• Verify applicants’ subject matter expertise in relevant areas.
  • Hire tutors directly instead of facilitating access to freelancers or independent contractors.
  • Promote inquiry-based models of instruction.

3. Maintaining quality as a tutoring program scales

Working with highly trained tutors is the baseline. Will you—or your partner organization—be able to find enough qualified candidates to meet the demand in your school district? Or to recruit, train, manage, and retain enough all-star tutors?

Even with a sufficient number of enthusiastic tutors available, districts need to guarantee that they can meet a variety of content needs while also supporting English language learners. It’s possible to keep the tutoring program small, but there are compelling reasons to make this intervention more widely available.

[READ: 5 Reasons To Provide Universal Tutoring Access Across Your District]

Work with groups that can provide shared tutoring resources built to flex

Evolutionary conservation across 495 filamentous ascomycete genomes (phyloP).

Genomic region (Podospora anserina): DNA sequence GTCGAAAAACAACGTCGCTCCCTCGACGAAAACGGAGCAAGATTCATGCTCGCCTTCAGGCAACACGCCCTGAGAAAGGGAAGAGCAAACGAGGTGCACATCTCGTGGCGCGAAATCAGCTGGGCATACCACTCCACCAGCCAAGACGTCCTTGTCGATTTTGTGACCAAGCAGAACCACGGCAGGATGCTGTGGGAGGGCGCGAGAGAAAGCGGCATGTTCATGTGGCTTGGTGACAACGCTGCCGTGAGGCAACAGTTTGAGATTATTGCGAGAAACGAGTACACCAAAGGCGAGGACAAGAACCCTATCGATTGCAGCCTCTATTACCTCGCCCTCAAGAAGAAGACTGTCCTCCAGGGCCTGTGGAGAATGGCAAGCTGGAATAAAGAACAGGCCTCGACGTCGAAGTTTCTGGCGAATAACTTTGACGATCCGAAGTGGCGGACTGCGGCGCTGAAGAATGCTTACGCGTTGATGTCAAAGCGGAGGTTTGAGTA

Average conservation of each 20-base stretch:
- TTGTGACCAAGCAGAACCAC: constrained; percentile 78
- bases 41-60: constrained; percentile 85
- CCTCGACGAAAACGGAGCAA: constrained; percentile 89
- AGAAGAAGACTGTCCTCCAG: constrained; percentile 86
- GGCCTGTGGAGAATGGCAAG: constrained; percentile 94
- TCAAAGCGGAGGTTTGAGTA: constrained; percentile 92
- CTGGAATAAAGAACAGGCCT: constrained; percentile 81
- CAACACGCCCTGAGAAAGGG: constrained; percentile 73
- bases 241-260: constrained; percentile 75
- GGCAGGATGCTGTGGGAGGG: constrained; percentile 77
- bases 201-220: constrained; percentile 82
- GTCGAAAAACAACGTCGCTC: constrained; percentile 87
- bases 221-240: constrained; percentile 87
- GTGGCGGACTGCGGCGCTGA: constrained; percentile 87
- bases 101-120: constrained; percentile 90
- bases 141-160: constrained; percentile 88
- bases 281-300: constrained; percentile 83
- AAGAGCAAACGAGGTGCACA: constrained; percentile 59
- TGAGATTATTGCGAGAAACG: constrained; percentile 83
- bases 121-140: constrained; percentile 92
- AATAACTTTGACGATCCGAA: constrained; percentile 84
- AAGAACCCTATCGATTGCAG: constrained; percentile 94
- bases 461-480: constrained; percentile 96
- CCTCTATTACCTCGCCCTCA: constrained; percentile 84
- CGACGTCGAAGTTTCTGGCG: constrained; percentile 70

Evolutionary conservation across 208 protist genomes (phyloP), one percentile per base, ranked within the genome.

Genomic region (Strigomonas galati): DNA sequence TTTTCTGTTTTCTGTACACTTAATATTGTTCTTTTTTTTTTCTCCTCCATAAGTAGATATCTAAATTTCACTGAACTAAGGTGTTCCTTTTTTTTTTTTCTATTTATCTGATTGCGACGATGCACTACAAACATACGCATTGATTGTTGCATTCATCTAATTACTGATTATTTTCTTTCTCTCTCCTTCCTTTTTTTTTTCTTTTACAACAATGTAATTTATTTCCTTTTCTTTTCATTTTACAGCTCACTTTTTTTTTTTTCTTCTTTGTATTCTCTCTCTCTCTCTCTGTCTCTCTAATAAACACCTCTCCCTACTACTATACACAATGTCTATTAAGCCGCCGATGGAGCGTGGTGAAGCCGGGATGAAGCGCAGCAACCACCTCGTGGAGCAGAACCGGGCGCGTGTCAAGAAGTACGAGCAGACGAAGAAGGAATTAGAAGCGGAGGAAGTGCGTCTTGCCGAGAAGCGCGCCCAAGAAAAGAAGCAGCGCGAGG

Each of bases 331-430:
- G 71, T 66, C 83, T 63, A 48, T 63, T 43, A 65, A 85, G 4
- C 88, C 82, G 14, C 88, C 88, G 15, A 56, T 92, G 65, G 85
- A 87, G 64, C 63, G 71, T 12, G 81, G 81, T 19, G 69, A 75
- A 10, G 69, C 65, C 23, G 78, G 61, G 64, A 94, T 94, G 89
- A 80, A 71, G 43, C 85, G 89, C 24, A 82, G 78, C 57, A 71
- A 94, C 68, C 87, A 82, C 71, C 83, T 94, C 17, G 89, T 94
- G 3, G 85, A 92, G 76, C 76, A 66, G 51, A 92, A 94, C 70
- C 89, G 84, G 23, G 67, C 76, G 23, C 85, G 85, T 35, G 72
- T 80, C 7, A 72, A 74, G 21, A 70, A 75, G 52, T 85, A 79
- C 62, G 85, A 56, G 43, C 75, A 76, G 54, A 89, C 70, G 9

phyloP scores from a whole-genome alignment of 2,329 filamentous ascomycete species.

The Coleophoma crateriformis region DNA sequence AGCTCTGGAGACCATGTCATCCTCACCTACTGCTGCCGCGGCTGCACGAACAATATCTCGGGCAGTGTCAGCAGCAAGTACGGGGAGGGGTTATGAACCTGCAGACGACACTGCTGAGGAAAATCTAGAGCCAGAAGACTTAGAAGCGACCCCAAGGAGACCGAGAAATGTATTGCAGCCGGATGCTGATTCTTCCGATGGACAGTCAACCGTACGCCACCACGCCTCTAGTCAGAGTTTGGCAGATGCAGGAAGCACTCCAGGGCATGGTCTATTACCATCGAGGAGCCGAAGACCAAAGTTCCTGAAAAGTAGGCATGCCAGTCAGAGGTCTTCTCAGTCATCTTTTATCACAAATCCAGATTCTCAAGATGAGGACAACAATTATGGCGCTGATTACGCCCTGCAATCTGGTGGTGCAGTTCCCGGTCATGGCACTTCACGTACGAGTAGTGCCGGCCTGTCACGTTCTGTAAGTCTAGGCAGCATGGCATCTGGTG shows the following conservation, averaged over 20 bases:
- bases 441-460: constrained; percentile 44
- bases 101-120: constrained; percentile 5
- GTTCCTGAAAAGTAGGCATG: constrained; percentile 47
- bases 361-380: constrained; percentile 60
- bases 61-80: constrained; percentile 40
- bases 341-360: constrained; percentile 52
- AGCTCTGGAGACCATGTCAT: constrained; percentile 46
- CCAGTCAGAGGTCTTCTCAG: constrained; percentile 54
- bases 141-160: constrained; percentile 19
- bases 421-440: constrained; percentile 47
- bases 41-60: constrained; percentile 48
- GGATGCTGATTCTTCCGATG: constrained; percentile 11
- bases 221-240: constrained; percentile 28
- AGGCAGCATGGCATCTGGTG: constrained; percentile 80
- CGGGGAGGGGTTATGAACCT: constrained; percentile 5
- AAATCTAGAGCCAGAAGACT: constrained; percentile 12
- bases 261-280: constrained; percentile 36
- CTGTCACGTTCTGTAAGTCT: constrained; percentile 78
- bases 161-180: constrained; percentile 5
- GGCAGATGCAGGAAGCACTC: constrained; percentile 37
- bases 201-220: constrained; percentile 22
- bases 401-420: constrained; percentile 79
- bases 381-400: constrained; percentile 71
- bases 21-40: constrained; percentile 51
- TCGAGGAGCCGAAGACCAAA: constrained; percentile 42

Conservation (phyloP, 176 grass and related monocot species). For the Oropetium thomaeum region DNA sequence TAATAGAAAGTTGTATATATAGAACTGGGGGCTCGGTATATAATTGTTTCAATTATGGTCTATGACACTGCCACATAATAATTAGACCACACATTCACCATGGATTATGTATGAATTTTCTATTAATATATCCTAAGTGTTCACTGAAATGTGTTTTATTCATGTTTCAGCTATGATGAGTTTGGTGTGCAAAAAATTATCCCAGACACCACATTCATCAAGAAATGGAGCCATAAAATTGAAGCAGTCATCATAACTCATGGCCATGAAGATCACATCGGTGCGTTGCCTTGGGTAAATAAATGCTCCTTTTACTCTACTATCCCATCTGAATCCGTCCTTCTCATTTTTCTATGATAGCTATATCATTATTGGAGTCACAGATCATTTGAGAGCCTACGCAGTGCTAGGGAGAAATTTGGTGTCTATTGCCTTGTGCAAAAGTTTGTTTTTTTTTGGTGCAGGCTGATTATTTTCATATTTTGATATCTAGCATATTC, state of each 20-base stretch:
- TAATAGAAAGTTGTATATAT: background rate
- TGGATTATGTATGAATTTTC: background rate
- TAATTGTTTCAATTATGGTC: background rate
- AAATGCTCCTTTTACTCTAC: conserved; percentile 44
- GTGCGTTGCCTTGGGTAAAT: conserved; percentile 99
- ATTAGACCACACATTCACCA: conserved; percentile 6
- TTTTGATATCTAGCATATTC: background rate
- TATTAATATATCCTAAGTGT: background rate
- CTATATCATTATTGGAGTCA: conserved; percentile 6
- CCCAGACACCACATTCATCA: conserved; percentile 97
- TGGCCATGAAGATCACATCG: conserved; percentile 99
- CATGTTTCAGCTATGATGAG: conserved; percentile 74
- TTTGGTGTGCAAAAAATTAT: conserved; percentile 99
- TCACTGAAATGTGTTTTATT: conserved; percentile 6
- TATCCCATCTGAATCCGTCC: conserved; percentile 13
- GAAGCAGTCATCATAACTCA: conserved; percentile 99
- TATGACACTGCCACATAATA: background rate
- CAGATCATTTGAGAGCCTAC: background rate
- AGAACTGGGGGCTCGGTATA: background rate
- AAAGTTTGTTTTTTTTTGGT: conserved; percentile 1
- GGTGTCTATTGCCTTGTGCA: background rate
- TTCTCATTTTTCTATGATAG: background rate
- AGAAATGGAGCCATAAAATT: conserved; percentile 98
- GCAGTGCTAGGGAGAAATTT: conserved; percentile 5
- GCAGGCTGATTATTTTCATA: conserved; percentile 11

A dedicated third-party vendor can help your tutoring program grow beyond these constraints by offering you access to a shared pool of expert tutors who are always available. Remote tutoring allows providers to match tutors from a core group of talented professionals to students far and wide, regardless of where your district is located.

4. Finding time for tutoring

Scheduling issues can present a real challenge for implementing HDT. After-school programs are a common method for launching a new tutoring resource. Unfortunately, these time frames are often insufficient for students with other obligations, like employment, caring for family members, and more. In addition, tutoring that takes place during the school day can offer further benefits.